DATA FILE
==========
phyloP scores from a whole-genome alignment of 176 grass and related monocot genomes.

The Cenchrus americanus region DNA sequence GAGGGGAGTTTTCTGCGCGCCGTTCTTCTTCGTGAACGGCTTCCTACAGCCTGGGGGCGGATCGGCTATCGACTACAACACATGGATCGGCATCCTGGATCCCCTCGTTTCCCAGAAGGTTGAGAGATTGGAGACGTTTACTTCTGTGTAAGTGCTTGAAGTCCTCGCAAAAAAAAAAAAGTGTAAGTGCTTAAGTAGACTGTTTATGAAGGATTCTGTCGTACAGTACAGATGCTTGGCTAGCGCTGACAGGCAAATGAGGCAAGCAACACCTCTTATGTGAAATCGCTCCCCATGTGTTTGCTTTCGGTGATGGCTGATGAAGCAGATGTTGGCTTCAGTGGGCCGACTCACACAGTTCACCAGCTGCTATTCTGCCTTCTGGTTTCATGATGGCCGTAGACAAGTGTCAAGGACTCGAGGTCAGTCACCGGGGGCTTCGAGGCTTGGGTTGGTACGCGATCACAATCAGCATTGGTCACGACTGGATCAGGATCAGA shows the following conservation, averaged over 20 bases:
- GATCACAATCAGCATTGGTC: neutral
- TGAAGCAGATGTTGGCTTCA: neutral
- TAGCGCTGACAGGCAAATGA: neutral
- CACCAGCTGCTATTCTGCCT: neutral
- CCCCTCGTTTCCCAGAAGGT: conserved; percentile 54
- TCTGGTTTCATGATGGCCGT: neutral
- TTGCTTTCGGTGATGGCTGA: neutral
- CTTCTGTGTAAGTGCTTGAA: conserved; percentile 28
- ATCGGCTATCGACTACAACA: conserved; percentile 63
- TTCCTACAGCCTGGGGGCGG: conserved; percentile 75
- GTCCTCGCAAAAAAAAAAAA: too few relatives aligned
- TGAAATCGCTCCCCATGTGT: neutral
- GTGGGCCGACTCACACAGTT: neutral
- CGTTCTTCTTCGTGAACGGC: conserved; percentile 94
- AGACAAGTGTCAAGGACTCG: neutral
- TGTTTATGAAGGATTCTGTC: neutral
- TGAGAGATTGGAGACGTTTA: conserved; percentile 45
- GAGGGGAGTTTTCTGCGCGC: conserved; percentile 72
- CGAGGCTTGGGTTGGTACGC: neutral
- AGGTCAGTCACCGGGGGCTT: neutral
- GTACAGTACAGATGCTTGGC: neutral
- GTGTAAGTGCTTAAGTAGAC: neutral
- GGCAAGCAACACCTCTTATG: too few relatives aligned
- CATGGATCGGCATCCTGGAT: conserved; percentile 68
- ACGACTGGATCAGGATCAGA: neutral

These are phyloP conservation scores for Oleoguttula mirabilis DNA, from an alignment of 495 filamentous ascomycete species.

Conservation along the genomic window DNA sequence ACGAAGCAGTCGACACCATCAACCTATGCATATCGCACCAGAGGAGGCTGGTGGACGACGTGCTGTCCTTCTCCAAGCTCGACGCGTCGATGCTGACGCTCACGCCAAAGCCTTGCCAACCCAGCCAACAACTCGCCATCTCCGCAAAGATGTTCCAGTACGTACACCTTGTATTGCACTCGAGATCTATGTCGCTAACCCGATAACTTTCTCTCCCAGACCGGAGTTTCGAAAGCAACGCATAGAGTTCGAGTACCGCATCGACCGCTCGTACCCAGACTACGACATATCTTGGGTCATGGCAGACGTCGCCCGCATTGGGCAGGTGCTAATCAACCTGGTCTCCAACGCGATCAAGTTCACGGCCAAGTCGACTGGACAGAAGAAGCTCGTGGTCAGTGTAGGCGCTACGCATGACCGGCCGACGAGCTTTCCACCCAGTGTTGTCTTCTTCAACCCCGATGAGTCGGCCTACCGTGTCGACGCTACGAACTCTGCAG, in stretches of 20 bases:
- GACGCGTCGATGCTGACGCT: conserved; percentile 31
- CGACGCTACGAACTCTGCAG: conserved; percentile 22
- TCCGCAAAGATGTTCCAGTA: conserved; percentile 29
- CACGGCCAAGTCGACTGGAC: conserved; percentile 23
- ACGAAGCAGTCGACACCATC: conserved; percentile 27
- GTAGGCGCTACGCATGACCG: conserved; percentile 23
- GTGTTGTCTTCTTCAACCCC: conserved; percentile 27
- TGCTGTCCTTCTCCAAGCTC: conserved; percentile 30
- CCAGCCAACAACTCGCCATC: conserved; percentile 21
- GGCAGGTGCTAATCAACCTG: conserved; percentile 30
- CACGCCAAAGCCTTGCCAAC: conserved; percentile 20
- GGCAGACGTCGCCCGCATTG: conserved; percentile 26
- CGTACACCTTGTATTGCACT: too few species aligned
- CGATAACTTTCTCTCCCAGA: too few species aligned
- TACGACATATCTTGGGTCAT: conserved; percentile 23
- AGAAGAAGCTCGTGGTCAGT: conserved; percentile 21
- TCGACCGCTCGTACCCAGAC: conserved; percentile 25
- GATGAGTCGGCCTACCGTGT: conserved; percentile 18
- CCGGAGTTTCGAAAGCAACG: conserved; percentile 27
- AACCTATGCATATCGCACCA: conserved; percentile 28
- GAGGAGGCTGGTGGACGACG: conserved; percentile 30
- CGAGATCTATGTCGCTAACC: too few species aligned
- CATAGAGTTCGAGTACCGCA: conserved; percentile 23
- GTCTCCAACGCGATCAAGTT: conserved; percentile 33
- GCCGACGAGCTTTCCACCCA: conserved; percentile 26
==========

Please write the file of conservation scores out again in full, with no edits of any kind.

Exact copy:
phyloP scores from a whole-genome alignment of 176 grass and related monocot genomes.

The Cenchrus americanus region DNA sequence GAGGGGAGTTTTCTGCGCGCCGTTCTTCTTCGTGAACGGCTTCCTACAGCCTGGGGGCGGATCGGCTATCGACTACAACACATGGATCGGCATCCTGGATCCCCTCGTTTCCCAGAAGGTTGAGAGATTGGAGACGTTTACTTCTGTGTAAGTGCTTGAAGTCCTCGCAAAAAAAAAAAAGTGTAAGTGCTTAAGTAGACTGTTTATGAAGGATTCTGTCGTACAGTACAGATGCTTGGCTAGCGCTGACAGGCAAATGAGGCAAGCAACACCTCTTATGTGAAATCGCTCCCCATGTGTTTGCTTTCGGTGATGGCTGATGAAGCAGATGTTGGCTTCAGTGGGCCGACTCACACAGTTCACCAGCTGCTATTCTGCCTTCTGGTTTCATGATGGCCGTAGACAAGTGTCAAGGACTCGAGGTCAGTCACCGGGGGCTTCGAGGCTTGGGTTGGTACGCGATCACAATCAGCATTGGTCACGACTGGATCAGGATCAGA shows the following conservation, averaged over 20 bases:
- GATCACAATCAGCATTGGTC: neutral
- TGAAGCAGATGTTGGCTTCA: neutral
- TAGCGCTGACAGGCAAATGA: neutral
- CACCAGCTGCTATTCTGCCT: neutral
- CCCCTCGTTTCCCAGAAGGT: conserved; percentile 54
- TCTGGTTTCATGATGGCCGT: neutral
- TTGCTTTCGGTGATGGCTGA: neutral
- CTTCTGTGTAAGTGCTTGAA: conserved; percentile 28
- ATCGGCTATCGACTACAACA: conserved; percentile 63
- TTCCTACAGCCTGGGGGCGG: conserved; percentile 75
- GTCCTCGCAAAAAAAAAAAA: too few relatives aligned
- TGAAATCGCTCCCCATGTGT: neutral
- GTGGGCCGACTCACACAGTT: neutral
- CGTTCTTCTTCGTGAACGGC: conserved; percentile 94
- AGACAAGTGTCAAGGACTCG: neutral
- TGTTTATGAAGGATTCTGTC: neutral
- TGAGAGATTGGAGACGTTTA: conserved; percentile 45
- GAGGGGAGTTTTCTGCGCGC: conserved; percentile 72
- CGAGGCTTGGGTTGGTACGC: neutral
- AGGTCAGTCACCGGGGGCTT: neutral
- GTACAGTACAGATGCTTGGC: neutral
- GTGTAAGTGCTTAAGTAGAC: neutral
- GGCAAGCAACACCTCTTATG: too few relatives aligned
- CATGGATCGGCATCCTGGAT: conserved; percentile 68
- ACGACTGGATCAGGATCAGA: neutral

These are phyloP conservation scores for Oleoguttula mirabilis DNA, from an alignment of 495 filamentous ascomycete species.

Conservation along the genomic window DNA sequence ACGAAGCAGTCGACACCATCAACCTATGCATATCGCACCAGAGGAGGCTGGTGGACGACGTGCTGTCCTTCTCCAAGCTCGACGCGTCGATGCTGACGCTCACGCCAAAGCCTTGCCAACCCAGCCAACAACTCGCCATCTCCGCAAAGATGTTCCAGTACGTACACCTTGTATTGCACTCGAGATCTATGTCGCTAACCCGATAACTTTCTCTCCCAGACCGGAGTTTCGAAAGCAACGCATAGAGTTCGAGTACCGCATCGACCGCTCGTACCCAGACTACGACATATCTTGGGTCATGGCAGACGTCGCCCGCATTGGGCAGGTGCTAATCAACCTGGTCTCCAACGCGATCAAGTTCACGGCCAAGTCGACTGGACAGAAGAAGCTCGTGGTCAGTGTAGGCGCTACGCATGACCGGCCGACGAGCTTTCCACCCAGTGTTGTCTTCTTCAACCCCGATGAGTCGGCCTACCGTGTCGACGCTACGAACTCTGCAG, in stretches of 20 bases:
- GACGCGTCGATGCTGACGCT: conserved; percentile 31
- CGACGCTACGAACTCTGCAG: conserved; percentile 22
- TCCGCAAAGATGTTCCAGTA: conserved; percentile 29
- CACGGCCAAGTCGACTGGAC: conserved; percentile 23
- ACGAAGCAGTCGACACCATC: conserved; percentile 27
- GTAGGCGCTACGCATGACCG: conserved; percentile 23
- GTGTTGTCTTCTTCAACCCC: conserved; percentile 27
- TGCTGTCCTTCTCCAAGCTC: conserved; percentile 30
- CCAGCCAACAACTCGCCATC: conserved; percentile 21
- GGCAGGTGCTAATCAACCTG: conserved; percentile 30
- CACGCCAAAGCCTTGCCAAC: conserved; percentile 20
- GGCAGACGTCGCCCGCATTG: conserved; percentile 26
- CGTACACCTTGTATTGCACT: too few species aligned
- CGATAACTTTCTCTCCCAGA: too few species aligned
- TACGACATATCTTGGGTCAT: conserved; percentile 23
- AGAAGAAGCTCGTGGTCAGT: conserved; percentile 21
- TCGACCGCTCGTACCCAGAC: conserved; percentile 25
- GATGAGTCGGCCTACCGTGT: conserved; percentile 18
- CCGGAGTTTCGAAAGCAACG: conserved; percentile 27
- AACCTATGCATATCGCACCA: conserved; percentile 28
- GAGGAGGCTGGTGGACGACG: conserved; percentile 30
- CGAGATCTATGTCGCTAACC: too few species aligned
- CATAGAGTTCGAGTACCGCA: conserved; percentile 23
- GTCTCCAACGCGATCAAGTT: conserved; percentile 33
- GCCGACGAGCTTTCCACCCA: conserved; percentile 26